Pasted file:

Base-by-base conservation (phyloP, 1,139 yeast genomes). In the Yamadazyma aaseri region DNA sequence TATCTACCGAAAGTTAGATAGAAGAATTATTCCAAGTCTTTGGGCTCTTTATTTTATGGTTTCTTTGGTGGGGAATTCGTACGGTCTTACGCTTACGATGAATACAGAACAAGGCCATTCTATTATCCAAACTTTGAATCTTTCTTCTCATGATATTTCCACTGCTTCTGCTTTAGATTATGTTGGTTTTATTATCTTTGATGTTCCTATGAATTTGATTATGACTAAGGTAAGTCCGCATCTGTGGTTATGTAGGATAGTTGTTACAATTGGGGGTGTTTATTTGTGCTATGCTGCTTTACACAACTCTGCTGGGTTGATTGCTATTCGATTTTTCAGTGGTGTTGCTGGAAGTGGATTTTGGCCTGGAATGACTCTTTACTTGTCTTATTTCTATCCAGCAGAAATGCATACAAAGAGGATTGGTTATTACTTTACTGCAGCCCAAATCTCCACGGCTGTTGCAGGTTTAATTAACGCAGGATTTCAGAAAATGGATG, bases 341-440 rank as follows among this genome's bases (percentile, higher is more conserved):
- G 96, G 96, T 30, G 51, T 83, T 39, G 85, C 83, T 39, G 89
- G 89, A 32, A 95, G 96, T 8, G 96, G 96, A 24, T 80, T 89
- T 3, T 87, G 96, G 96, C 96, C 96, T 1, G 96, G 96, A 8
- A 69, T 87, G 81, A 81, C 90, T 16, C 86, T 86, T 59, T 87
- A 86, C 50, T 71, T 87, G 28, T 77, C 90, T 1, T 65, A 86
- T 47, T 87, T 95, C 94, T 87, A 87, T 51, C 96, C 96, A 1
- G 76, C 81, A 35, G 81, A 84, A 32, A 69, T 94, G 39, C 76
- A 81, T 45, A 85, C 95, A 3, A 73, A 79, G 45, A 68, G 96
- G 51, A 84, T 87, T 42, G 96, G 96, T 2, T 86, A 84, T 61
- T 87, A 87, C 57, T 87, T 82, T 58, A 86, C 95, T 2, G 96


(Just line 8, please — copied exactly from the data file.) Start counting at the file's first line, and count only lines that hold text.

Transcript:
- G 76, C 81, A 35, G 81, A 84, A 32, A 69, T 94, G 39, C 76